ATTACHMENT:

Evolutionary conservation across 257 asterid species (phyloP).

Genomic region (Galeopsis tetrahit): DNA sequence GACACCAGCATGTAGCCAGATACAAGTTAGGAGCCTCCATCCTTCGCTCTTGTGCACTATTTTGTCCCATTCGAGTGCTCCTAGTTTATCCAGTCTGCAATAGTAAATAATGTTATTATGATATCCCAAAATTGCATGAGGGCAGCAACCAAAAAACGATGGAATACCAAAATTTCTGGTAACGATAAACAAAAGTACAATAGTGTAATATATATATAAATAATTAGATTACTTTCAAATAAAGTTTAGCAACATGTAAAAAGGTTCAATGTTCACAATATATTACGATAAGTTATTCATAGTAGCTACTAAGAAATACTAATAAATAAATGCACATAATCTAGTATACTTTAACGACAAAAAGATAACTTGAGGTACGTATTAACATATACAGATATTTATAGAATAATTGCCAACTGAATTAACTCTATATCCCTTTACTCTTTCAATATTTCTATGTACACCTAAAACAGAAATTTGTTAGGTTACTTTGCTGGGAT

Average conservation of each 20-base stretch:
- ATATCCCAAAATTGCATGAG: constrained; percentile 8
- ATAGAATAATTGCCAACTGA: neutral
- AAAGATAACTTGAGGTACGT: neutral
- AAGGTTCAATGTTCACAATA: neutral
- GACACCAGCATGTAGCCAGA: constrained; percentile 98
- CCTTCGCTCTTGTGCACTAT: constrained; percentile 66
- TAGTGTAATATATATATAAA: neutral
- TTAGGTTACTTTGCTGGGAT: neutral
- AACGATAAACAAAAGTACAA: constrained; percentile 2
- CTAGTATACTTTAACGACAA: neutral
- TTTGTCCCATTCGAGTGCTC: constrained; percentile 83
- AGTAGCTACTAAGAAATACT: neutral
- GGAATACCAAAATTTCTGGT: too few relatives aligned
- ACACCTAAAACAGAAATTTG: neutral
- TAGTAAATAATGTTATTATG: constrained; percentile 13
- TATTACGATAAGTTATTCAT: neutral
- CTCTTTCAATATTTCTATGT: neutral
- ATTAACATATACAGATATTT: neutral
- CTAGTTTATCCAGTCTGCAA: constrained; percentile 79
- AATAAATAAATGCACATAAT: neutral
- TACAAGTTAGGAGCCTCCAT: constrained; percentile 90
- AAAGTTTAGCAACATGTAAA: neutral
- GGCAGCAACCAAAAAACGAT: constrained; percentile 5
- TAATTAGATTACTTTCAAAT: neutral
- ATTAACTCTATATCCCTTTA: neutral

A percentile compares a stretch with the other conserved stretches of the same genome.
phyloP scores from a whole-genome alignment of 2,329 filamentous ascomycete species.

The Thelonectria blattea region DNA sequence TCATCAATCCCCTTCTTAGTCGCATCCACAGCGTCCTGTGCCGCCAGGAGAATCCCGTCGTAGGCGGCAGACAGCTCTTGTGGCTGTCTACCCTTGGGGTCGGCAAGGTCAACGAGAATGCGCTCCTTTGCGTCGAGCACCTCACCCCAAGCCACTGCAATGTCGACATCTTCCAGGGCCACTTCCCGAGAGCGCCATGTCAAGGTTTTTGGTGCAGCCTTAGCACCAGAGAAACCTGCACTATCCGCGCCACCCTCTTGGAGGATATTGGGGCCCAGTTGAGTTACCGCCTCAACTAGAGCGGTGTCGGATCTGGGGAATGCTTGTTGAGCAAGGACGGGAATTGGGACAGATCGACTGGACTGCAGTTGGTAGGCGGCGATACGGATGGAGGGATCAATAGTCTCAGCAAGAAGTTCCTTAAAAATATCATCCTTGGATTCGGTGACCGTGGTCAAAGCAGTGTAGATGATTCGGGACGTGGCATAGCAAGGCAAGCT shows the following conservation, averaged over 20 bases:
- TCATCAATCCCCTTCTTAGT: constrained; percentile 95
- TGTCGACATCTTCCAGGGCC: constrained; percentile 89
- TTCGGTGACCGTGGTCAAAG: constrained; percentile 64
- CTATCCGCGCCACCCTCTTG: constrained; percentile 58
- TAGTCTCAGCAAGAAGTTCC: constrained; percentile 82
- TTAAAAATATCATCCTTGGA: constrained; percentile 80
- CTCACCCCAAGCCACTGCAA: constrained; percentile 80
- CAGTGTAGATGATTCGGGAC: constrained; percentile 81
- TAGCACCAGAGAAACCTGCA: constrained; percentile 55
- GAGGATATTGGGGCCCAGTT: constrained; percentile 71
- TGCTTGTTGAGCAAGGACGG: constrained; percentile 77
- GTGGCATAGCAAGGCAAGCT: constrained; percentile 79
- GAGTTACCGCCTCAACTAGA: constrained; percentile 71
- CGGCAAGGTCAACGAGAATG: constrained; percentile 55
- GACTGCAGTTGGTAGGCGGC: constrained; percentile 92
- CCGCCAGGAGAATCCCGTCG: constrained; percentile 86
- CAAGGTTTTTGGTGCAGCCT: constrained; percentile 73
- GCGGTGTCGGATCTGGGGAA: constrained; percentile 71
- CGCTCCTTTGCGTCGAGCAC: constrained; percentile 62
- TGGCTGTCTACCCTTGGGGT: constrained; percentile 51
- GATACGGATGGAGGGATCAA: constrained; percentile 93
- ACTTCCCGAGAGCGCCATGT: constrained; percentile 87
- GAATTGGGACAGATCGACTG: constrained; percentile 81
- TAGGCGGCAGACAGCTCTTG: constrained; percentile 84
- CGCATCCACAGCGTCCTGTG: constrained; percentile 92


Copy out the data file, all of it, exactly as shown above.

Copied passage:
Evolutionary conservation across 257 asterid species (phyloP).

Genomic region (Galeopsis tetrahit): DNA sequence GACACCAGCATGTAGCCAGATACAAGTTAGGAGCCTCCATCCTTCGCTCTTGTGCACTATTTTGTCCCATTCGAGTGCTCCTAGTTTATCCAGTCTGCAATAGTAAATAATGTTATTATGATATCCCAAAATTGCATGAGGGCAGCAACCAAAAAACGATGGAATACCAAAATTTCTGGTAACGATAAACAAAAGTACAATAGTGTAATATATATATAAATAATTAGATTACTTTCAAATAAAGTTTAGCAACATGTAAAAAGGTTCAATGTTCACAATATATTACGATAAGTTATTCATAGTAGCTACTAAGAAATACTAATAAATAAATGCACATAATCTAGTATACTTTAACGACAAAAAGATAACTTGAGGTACGTATTAACATATACAGATATTTATAGAATAATTGCCAACTGAATTAACTCTATATCCCTTTACTCTTTCAATATTTCTATGTACACCTAAAACAGAAATTTGTTAGGTTACTTTGCTGGGAT

Average conservation of each 20-base stretch:
- ATATCCCAAAATTGCATGAG: constrained; percentile 8
- ATAGAATAATTGCCAACTGA: neutral
- AAAGATAACTTGAGGTACGT: neutral
- AAGGTTCAATGTTCACAATA: neutral
- GACACCAGCATGTAGCCAGA: constrained; percentile 98
- CCTTCGCTCTTGTGCACTAT: constrained; percentile 66
- TAGTGTAATATATATATAAA: neutral
- TTAGGTTACTTTGCTGGGAT: neutral
- AACGATAAACAAAAGTACAA: constrained; percentile 2
- CTAGTATACTTTAACGACAA: neutral
- TTTGTCCCATTCGAGTGCTC: constrained; percentile 83
- AGTAGCTACTAAGAAATACT: neutral
- GGAATACCAAAATTTCTGGT: too few relatives aligned
- ACACCTAAAACAGAAATTTG: neutral
- TAGTAAATAATGTTATTATG: constrained; percentile 13
- TATTACGATAAGTTATTCAT: neutral
- CTCTTTCAATATTTCTATGT: neutral
- ATTAACATATACAGATATTT: neutral
- CTAGTTTATCCAGTCTGCAA: constrained; percentile 79
- AATAAATAAATGCACATAAT: neutral
- TACAAGTTAGGAGCCTCCAT: constrained; percentile 90
- AAAGTTTAGCAACATGTAAA: neutral
- GGCAGCAACCAAAAAACGAT: constrained; percentile 5
- TAATTAGATTACTTTCAAAT: neutral
- ATTAACTCTATATCCCTTTA: neutral

A percentile compares a stretch with the other conserved stretches of the same genome.
phyloP scores from a whole-genome alignment of 2,329 filamentous ascomycete species.

The Thelonectria blattea region DNA sequence TCATCAATCCCCTTCTTAGTCGCATCCACAGCGTCCTGTGCCGCCAGGAGAATCCCGTCGTAGGCGGCAGACAGCTCTTGTGGCTGTCTACCCTTGGGGTCGGCAAGGTCAACGAGAATGCGCTCCTTTGCGTCGAGCACCTCACCCCAAGCCACTGCAATGTCGACATCTTCCAGGGCCACTTCCCGAGAGCGCCATGTCAAGGTTTTTGGTGCAGCCTTAGCACCAGAGAAACCTGCACTATCCGCGCCACCCTCTTGGAGGATATTGGGGCCCAGTTGAGTTACCGCCTCAACTAGAGCGGTGTCGGATCTGGGGAATGCTTGTTGAGCAAGGACGGGAATTGGGACAGATCGACTGGACTGCAGTTGGTAGGCGGCGATACGGATGGAGGGATCAATAGTCTCAGCAAGAAGTTCCTTAAAAATATCATCCTTGGATTCGGTGACCGTGGTCAAAGCAGTGTAGATGATTCGGGACGTGGCATAGCAAGGCAAGCT shows the following conservation, averaged over 20 bases:
- TCATCAATCCCCTTCTTAGT: constrained; percentile 95
- TGTCGACATCTTCCAGGGCC: constrained; percentile 89
- TTCGGTGACCGTGGTCAAAG: constrained; percentile 64
- CTATCCGCGCCACCCTCTTG: constrained; percentile 58
- TAGTCTCAGCAAGAAGTTCC: constrained; percentile 82
- TTAAAAATATCATCCTTGGA: constrained; percentile 80
- CTCACCCCAAGCCACTGCAA: constrained; percentile 80
- CAGTGTAGATGATTCGGGAC: constrained; percentile 81
- TAGCACCAGAGAAACCTGCA: constrained; percentile 55
- GAGGATATTGGGGCCCAGTT: constrained; percentile 71
- TGCTTGTTGAGCAAGGACGG: constrained; percentile 77
- GTGGCATAGCAAGGCAAGCT: constrained; percentile 79
- GAGTTACCGCCTCAACTAGA: constrained; percentile 71
- CGGCAAGGTCAACGAGAATG: constrained; percentile 55
- GACTGCAGTTGGTAGGCGGC: constrained; percentile 92
- CCGCCAGGAGAATCCCGTCG: constrained; percentile 86
- CAAGGTTTTTGGTGCAGCCT: constrained; percentile 73
- GCGGTGTCGGATCTGGGGAA: constrained; percentile 71
- CGCTCCTTTGCGTCGAGCAC: constrained; percentile 62
- TGGCTGTCTACCCTTGGGGT: constrained; percentile 51
- GATACGGATGGAGGGATCAA: constrained; percentile 93
- ACTTCCCGAGAGCGCCATGT: constrained; percentile 87
- GAATTGGGACAGATCGACTG: constrained; percentile 81
- TAGGCGGCAGACAGCTCTTG: constrained; percentile 84
- CGCATCCACAGCGTCCTGTG: constrained; percentile 92